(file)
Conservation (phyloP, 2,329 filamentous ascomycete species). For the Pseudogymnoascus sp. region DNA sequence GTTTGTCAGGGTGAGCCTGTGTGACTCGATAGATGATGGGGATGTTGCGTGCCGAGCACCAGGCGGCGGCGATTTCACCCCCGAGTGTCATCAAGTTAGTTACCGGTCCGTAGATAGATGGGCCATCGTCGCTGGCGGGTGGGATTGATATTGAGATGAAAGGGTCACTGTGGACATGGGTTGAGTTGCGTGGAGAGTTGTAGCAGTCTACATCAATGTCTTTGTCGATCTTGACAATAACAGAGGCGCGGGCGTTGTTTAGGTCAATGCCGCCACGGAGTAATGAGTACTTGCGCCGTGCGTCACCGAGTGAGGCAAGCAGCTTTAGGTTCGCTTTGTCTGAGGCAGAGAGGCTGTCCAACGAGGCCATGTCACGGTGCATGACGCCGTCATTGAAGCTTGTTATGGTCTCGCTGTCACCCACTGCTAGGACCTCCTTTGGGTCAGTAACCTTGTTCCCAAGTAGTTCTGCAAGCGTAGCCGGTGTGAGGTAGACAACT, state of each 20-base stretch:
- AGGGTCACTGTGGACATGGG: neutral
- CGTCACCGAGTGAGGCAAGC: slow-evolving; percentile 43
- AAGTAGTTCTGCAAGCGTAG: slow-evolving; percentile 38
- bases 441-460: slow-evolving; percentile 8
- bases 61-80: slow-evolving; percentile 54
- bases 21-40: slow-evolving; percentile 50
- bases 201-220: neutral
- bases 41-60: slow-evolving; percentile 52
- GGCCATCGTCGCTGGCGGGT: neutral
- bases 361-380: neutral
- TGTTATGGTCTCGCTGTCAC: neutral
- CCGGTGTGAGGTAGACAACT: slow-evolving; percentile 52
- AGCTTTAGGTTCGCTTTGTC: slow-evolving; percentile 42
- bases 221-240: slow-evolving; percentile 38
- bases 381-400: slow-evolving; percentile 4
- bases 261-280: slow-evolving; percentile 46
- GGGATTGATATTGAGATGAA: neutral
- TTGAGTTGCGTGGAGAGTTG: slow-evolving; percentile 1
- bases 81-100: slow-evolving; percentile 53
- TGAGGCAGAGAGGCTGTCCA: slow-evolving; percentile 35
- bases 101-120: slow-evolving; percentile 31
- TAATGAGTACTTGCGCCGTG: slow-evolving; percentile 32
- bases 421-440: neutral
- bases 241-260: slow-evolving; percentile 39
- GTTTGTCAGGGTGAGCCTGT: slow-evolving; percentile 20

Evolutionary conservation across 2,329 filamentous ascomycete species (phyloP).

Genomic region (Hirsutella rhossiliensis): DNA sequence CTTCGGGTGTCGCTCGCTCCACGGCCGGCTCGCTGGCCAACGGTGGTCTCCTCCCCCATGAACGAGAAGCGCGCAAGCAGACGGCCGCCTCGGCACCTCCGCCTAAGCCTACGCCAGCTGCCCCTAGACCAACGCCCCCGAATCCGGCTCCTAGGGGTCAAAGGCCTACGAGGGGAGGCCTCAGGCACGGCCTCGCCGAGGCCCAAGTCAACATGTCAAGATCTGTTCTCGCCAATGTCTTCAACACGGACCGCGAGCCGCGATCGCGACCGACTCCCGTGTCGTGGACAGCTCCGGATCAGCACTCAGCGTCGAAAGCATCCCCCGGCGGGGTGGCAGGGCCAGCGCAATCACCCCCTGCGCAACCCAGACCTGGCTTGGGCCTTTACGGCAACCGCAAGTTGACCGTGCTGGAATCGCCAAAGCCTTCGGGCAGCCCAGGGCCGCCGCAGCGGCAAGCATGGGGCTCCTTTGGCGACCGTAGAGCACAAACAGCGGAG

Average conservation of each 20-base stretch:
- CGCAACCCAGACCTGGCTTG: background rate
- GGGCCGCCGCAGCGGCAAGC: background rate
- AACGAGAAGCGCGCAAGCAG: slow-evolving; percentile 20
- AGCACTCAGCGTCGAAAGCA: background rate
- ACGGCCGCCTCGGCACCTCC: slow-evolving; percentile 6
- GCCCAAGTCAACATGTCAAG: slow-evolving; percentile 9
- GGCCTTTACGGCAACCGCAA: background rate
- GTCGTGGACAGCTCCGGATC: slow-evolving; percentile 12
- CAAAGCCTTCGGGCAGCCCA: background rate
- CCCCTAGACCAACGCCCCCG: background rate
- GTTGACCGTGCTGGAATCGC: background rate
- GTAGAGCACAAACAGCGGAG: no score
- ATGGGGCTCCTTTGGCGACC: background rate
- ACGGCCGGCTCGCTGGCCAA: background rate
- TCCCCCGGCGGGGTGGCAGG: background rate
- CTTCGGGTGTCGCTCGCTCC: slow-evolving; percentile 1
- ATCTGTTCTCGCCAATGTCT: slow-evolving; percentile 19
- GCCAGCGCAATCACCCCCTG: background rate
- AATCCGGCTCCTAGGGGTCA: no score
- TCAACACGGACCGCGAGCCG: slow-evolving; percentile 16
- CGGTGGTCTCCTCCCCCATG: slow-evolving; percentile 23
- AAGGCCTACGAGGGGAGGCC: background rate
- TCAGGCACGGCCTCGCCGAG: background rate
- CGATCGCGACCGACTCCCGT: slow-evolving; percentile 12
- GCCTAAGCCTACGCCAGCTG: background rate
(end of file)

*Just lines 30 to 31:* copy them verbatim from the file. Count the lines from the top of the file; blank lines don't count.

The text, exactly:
- CGCAACCCAGACCTGGCTTG: background rate
- GGGCCGCCGCAGCGGCAAGC: background rate